[Editor’s Note: The following is an edited summary of an article, Nurturing Tomorrow’s Pilots – the future dynamics of US civilian-military aviation, that can be found beginning on page 14 of ICAO Training Report – Number 1 2012. IAFTP is collaborating with the Virtual Flight Academy organization to seek ways in which to grow the number of potential pilots – both military and civilian -- for tomorrow.]
In his book, Talent is Overrated, author Geoff Colvin argues that the average person is apt to “explain away” their lack of excellence because he or she did not have the luck to be born with enough talent. Colvin goes on to demonstrate that the top performers in just about every field earned this status through long-term dedicated, focused and mentored practice starting at a young age.
In the 1990s, the US. Air Force sponsored a study into what makes a student actively seek the career of pilot. The truly “driven” military pilots reported that they first had the dream of being a pilot when they were 12 or 13 – at least four years before any military recruiter could legally approach them.
These were the lucky few. As the adage goes – “Luck” is where the crossroads of “Preparation” and “Opportunity” meet.
The Virtual Flight Academy (VFA) programme is determined to provide unprecedented preparation and operationalize equal opportunity for those willing to dream the dream.
In much the same way as a young person’s basketball talent may be nurtured, the VFA is designed to provide aspiring aviators from all backgrounds with an opportunity to demonstrate their excellence and passion at a young age by developing real aviation skills.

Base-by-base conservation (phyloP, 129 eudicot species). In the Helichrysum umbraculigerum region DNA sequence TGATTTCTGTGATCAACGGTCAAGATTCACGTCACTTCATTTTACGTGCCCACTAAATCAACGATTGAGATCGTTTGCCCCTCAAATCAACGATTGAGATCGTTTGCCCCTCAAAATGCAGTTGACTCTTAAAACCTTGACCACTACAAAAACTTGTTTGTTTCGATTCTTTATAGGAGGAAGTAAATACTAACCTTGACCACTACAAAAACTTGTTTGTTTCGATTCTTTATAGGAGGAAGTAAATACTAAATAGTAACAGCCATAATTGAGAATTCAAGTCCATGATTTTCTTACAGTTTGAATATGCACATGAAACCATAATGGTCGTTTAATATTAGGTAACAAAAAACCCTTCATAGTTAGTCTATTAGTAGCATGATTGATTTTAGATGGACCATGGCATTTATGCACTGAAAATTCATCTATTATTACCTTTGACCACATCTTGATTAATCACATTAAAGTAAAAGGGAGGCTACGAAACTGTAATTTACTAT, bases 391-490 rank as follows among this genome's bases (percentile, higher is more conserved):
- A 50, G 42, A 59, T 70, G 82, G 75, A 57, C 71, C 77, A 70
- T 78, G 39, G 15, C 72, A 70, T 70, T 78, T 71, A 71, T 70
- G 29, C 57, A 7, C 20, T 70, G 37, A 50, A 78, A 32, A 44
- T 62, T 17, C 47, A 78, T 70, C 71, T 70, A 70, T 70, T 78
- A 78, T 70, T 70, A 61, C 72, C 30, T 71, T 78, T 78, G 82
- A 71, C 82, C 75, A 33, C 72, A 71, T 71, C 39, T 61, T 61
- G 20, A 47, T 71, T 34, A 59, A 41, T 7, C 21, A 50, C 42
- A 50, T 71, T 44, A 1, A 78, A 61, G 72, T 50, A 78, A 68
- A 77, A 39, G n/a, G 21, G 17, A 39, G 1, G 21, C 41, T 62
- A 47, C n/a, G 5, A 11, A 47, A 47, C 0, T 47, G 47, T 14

The VFA effectively jumpstarts instruction for aspiring aviators as young as age 12. Once enrolled in the VFA programme, the VFA works with local schools, provides mentors and leverages local community programmes to sustain a long-term relationship of training and preparation with students from middle school through college.
The VFA model uses early entry flight training augmented with individualized “flight plans” to help navigate the course of non-flying requirements to a 4-year university degree in the Science, Technology, Engineering or Math (STEM) disciplines.
A key goal for the VFA is skill and character development of the student, in addition to aviation skills. Even if a student ultimately chooses to forgo the military pilot path and pursue a civilian aviation or other career, he or she will leave the VFA with an enhanced skill set and improved self-confidence to better contribute in the civilian workforce.
The objective is to design a fun and stimulating environment that increases proficiency and aviation knowledge much earlier than 22 years of age.
The entire package is provided free of charge to aspiring aviators and allows students to work with seasoned former military aviators as volunteers.
WHAT DO YOU THINK? Could the Virtual Flight Academy be an answer to the growing competition for skilled aviators?